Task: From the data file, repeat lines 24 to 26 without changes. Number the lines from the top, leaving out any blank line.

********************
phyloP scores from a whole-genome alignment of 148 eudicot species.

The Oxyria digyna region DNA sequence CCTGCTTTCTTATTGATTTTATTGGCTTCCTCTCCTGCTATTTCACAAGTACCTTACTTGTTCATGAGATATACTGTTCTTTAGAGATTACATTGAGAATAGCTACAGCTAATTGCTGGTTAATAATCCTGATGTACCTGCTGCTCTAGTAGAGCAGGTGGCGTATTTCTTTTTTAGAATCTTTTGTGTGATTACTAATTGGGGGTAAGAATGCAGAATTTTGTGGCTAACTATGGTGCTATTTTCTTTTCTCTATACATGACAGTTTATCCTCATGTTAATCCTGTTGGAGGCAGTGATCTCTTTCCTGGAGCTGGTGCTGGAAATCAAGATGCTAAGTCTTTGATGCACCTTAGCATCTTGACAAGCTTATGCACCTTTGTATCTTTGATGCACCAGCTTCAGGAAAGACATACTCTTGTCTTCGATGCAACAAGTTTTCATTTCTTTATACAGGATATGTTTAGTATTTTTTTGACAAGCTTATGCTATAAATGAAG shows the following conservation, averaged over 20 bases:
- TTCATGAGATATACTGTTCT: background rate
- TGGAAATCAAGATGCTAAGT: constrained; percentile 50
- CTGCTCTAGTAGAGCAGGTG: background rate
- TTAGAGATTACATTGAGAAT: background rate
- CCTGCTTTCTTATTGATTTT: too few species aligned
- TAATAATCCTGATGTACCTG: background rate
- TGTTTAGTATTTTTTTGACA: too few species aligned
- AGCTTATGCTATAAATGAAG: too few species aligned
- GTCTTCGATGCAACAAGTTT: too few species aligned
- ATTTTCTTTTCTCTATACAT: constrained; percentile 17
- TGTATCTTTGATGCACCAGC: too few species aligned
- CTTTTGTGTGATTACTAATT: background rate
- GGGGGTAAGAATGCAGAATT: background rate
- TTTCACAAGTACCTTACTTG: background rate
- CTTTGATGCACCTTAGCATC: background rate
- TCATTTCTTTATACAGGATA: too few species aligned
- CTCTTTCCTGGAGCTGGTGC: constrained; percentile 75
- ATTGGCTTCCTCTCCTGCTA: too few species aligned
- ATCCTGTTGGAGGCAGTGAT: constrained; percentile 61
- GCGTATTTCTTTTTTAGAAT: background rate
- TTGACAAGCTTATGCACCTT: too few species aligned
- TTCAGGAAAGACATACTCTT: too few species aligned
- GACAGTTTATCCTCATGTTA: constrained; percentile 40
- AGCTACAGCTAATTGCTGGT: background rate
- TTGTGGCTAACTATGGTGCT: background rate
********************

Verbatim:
- TTCAGGAAAGACATACTCTT: too few species aligned
- GACAGTTTATCCTCATGTTA: constrained; percentile 40
- AGCTACAGCTAATTGCTGGT: background rate